“Woman or artist,” she whispered bitterly, “as if one could not be both!...It is only because a woman-and-artist requires a man who can love artistically. Few men can do that—and anything else beside.... Can you, Sailor-man?... Not if you explain to me why I found you at Wordling’s.... Perhaps I can forgive you, after all the lovely things you’ve said. Anyway I shall tell no one....”
“Dear Miss Truba: I want to have a portrait painted of myself. I’m convinced that you can do it very well. Will you undertake the work? I shall be back in New York shortly after this letter reaches you Monday, and will wait at the Club until I hear from you. Yours, Andrew Bedient.”
There was an instant in which she was conscious of something militant, something of the quiet power of the man who does not go home empty-handed. In his leaving the city Saturday, she perceived one who wishes to avoid the appearance of evil, and is content to leave his movements unexplained, trusting to another’s perception.
“Vina is right,” she said slowly. “‘Confronted’ is the word.”
THE STORY OF THE MOTHER
Andrew Bedient had entered the company of lovers.... There have been great lovers who were not otherwise great men, but never a great man who was not a great lover.... On the night he had first seen Beth Truba across the table, deep within there had been a swift ignition of altar-flames that would never cease to burn. Often in his reading and thinking, in pictures he had seen, and in his limited adventures into music; wherever, in fact, man had done well in the arts, the vision of some great woman was behind the work for his eyes; famous and lovely women long-dead, whose kisses are imperishable in tone or pigment or tale; women who called to themselves for a little space the big-souled men of their time, and sent them away illustrious. And these men forever afterward brought their art to witness that such women are the way to the Way of Life.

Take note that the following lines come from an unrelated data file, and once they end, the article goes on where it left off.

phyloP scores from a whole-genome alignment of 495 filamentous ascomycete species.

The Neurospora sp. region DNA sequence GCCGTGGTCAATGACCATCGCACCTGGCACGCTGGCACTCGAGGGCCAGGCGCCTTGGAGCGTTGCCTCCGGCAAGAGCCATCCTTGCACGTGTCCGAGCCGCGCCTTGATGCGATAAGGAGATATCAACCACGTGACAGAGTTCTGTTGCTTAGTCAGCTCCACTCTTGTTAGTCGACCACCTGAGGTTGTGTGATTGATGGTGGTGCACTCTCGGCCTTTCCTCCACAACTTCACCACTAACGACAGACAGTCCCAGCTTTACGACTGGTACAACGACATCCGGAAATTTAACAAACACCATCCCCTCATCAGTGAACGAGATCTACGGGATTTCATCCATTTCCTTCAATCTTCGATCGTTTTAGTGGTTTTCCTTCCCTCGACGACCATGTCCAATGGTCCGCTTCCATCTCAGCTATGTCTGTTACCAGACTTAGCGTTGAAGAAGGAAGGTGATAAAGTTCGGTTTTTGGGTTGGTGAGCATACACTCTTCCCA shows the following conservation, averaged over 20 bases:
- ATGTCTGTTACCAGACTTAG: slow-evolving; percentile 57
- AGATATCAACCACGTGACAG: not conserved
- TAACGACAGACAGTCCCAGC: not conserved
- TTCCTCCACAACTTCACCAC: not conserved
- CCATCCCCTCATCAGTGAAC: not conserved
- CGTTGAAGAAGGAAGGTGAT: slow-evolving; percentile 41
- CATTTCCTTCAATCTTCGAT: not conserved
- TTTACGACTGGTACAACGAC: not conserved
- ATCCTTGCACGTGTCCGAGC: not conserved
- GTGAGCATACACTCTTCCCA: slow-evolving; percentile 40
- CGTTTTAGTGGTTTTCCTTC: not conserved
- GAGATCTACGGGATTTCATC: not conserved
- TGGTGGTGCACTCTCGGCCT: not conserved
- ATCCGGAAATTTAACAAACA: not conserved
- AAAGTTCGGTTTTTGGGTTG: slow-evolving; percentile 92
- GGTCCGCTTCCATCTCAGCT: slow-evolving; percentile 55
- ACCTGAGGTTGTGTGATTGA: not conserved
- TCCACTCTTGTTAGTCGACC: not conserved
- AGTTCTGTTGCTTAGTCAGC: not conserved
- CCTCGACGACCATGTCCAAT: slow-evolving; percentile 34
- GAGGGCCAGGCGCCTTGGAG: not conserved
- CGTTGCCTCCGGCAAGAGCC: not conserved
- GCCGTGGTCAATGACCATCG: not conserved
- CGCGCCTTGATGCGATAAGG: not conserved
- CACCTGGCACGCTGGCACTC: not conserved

Bedient had rejoiced to discover the two women in every great man’s life: the woman who visioned his greatness in the mothering; and the woman who saw it potentially afterward—and ignited it. How often the latter loosed a landslide of love at the ignition, and how seldom she stepped aside to let it pass!
All this thinking for years upon the beauty and fineness of women was focussed now.... The depth of his humility, and the vastness of his appreciation were the essential beginnings of the love of this hour, just as they would be, if he were ready to perform some great creative expression in art. The boyhood of a genius is a wild turning from one passionate adoration to another among the masters of his art; often his gift of appreciation is a generation ahead of his capacity to produce. And love is the genius of mothering, the greatest of all the arts. The love that a man inspires in a woman’s heart is her expression of the Holy Spirit. According to the degree and beauty of that love, does the woman’s child lift its head above the brute; according to the greater or lesser expression of this Mystic Motherhood in the world, at a certain hour, must be determined the morality of the race.